FIG. 8 is a graph of IV characteristics for explaining the operations of FIGS. 7 (A) to 7 (C). In FIG. 8, the horizontal axis represents voltage, and the vertical axis represents current. As shown in B1 of FIG. 8, when the drain voltage of the N-type transistor TA1 exceeds the breakdown voltage VBD, a current starts to flow. As shown in B2, when the drain voltage exceeds the snapback start voltage VSB, the transistor TA1 starts a clamping operation, and as shown in B3, snapback occurs in which the drain voltage drops to the hold voltage VHD. In B3, the hold voltage VHD is lower than the absolute maximum rated voltage VABS. Therefore, in a state where power is supplied to the circuit device, if such a snapback occurs, an abnormal state in which current continues to flow occurs, and the normal state cannot be restored.

  As described above, in the conventional electrostatic protection circuit, when normal operation is performed when power is supplied and the circuit device operates, noise or the like enters from the outside, and current continues to flow when the N-type transistor TA1 enters the snapback state. There is a possibility of falling into an abnormal state. In this case, if the power supply voltage is lowered to be lower than the hold voltage VHD, this abnormal state is resolved and the normal state can be restored. However, in an in-vehicle electronic device or the like, it is not desirable to stop the power supply in order to lower the power supply voltage in such an abnormal state. For this reason, in a circuit device mounted on an electronic apparatus, an ESD immunity test in which a discharge pulse is applied to a terminal or the like by a discharge gun is performed in a normal operation state where power is supplied, and an abnormal state in which current continues to flow does not occur. It is inspected.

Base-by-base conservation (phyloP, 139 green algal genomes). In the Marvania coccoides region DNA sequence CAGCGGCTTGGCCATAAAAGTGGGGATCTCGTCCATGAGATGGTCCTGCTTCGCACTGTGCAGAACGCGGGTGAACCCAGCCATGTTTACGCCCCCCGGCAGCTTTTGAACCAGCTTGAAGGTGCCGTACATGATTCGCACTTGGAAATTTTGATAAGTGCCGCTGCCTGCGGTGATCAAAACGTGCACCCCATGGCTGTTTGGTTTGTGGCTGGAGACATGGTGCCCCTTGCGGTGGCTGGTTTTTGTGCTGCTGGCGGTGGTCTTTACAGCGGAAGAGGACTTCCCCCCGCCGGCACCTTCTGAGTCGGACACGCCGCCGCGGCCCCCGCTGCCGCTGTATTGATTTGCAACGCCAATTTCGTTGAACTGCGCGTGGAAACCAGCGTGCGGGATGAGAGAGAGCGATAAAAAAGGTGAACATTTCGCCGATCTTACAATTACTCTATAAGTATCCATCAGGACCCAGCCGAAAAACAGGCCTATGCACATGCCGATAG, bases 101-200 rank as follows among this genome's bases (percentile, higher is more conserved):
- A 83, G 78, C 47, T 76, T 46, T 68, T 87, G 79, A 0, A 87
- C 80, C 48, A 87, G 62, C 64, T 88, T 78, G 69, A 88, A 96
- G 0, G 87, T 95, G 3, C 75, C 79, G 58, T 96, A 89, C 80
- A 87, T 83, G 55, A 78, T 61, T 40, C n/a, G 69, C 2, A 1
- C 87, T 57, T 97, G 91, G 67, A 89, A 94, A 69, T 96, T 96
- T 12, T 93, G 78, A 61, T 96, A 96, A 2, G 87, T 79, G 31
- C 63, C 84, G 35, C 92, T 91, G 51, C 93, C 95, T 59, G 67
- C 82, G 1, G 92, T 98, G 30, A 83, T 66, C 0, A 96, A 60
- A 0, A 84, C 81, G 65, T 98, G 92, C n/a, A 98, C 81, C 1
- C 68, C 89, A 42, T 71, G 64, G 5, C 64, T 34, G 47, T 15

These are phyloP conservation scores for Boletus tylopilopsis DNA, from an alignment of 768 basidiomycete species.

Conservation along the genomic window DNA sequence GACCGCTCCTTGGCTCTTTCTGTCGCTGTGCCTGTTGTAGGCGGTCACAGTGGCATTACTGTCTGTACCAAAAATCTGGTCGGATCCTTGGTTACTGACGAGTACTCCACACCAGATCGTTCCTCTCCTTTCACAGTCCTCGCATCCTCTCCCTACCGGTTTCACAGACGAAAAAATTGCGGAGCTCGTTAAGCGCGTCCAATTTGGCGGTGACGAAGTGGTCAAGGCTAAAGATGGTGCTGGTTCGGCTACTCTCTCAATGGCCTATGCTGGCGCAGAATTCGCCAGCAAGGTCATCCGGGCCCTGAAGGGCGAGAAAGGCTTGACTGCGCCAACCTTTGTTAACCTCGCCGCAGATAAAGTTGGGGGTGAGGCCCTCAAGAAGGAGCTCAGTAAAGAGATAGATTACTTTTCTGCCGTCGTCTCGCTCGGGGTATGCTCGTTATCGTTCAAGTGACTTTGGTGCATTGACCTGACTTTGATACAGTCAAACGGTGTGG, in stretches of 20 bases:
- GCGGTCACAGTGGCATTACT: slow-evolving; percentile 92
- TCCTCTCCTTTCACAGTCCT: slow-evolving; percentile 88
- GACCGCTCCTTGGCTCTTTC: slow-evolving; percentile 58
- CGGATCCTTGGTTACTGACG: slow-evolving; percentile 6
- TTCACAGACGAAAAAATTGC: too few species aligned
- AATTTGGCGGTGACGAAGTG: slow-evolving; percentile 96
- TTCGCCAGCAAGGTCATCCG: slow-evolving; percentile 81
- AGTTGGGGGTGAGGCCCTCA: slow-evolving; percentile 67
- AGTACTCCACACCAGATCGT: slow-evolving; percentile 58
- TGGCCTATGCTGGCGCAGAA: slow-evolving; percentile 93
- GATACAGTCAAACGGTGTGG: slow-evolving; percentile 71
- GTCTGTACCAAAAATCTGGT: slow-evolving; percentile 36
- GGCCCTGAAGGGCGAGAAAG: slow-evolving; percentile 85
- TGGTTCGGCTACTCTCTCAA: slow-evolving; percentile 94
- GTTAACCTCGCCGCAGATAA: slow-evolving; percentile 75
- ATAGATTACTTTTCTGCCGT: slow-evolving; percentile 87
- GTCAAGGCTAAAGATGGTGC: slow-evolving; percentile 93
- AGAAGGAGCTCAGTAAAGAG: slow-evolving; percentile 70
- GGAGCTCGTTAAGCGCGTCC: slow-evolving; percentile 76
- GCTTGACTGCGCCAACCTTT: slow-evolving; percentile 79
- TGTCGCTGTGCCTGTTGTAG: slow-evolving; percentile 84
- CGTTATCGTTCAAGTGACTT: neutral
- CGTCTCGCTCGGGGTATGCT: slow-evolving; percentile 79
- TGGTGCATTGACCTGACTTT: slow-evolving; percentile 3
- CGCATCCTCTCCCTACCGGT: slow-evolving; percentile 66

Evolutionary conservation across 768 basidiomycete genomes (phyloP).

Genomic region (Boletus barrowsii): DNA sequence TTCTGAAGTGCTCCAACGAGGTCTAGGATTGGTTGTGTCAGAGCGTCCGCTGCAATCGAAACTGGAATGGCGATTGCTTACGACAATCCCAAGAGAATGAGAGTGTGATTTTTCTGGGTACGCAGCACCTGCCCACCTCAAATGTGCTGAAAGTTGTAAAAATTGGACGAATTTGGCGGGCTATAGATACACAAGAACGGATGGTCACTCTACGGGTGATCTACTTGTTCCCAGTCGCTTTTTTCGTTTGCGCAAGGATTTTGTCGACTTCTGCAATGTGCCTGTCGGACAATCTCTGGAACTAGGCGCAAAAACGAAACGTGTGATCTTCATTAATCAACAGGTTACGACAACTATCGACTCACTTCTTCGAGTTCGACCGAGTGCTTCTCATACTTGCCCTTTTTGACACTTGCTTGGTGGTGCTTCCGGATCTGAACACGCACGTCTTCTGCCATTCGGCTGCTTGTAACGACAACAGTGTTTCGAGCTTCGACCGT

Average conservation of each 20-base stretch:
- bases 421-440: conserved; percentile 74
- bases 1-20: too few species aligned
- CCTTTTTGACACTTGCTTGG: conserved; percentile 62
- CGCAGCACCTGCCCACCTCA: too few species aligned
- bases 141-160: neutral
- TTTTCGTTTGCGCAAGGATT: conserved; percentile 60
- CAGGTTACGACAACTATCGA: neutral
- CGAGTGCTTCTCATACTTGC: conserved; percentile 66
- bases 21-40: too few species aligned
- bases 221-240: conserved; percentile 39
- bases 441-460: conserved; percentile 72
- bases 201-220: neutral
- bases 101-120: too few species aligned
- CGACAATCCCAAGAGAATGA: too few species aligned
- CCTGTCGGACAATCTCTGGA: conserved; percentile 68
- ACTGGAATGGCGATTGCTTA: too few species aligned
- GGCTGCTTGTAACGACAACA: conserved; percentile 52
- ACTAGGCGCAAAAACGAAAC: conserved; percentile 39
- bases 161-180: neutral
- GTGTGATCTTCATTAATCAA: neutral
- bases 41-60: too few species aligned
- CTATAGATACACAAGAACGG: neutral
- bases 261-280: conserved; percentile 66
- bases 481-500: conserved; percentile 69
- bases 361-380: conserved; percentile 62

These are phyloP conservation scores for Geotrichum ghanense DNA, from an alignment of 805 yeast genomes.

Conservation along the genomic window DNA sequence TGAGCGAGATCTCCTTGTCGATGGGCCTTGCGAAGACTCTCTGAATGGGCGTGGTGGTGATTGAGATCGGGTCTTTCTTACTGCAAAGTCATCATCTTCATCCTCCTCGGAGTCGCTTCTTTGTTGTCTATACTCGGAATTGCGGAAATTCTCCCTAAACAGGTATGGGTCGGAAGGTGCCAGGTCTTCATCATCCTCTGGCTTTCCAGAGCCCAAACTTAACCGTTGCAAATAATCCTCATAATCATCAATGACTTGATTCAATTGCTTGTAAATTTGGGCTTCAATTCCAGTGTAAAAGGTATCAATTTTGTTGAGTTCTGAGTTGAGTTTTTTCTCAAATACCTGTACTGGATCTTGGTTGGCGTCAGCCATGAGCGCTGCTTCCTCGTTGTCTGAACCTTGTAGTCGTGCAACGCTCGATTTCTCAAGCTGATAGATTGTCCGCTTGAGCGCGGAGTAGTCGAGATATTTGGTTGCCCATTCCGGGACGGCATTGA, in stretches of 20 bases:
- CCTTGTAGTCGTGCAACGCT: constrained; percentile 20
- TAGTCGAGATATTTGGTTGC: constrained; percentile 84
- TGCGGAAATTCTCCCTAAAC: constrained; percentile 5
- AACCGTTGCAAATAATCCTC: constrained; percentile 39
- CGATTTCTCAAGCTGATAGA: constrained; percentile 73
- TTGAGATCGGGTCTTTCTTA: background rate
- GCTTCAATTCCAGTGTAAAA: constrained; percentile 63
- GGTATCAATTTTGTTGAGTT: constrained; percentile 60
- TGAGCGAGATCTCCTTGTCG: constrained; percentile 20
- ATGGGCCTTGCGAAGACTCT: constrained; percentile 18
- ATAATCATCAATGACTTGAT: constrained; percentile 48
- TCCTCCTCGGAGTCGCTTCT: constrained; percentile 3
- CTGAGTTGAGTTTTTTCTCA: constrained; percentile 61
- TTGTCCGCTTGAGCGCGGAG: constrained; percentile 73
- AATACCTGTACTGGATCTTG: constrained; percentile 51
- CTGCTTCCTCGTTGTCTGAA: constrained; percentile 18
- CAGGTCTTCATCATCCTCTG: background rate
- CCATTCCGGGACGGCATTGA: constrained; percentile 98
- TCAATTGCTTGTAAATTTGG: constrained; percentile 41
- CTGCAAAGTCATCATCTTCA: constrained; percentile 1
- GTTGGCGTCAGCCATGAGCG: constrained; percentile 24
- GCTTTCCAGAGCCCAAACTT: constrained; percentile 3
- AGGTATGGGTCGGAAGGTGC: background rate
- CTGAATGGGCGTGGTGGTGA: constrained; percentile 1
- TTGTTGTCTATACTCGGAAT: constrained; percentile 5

2. First Configuration Example of Electrostatic Protection Circuit FIG. 9 shows a first configuration example of the electrostatic protection circuit of the present embodiment that can solve the above-described problems. The electrostatic protection circuit includes a trigger circuit 10 and a discharge circuit 20. The electrostatic protection circuit of this embodiment is characterized in that two or more stages of transistors are provided as discharge elements of the discharge circuit 20.

  The trigger circuit 10 includes a first power supply line PL1 to which a first power supply voltage VDD is supplied and a second power supply line PL2 to which a second power supply voltage VSS lower than the first power supply voltage VDD is supplied. Between. The discharge circuit 20 includes a first transistor T1 and a second transistor T2, at least one of which is controlled (on / off control) based on the output (QT) of the trigger circuit 10.

  The first transistor T1 and the second transistor T2 are cascade-connected between the first power supply line PL1 and the second power supply line PL2. For example, the first and second transistors T1 and T2 are connected in series between the first power supply line PL1 and the second power supply line PL2 (between VDD and VSS).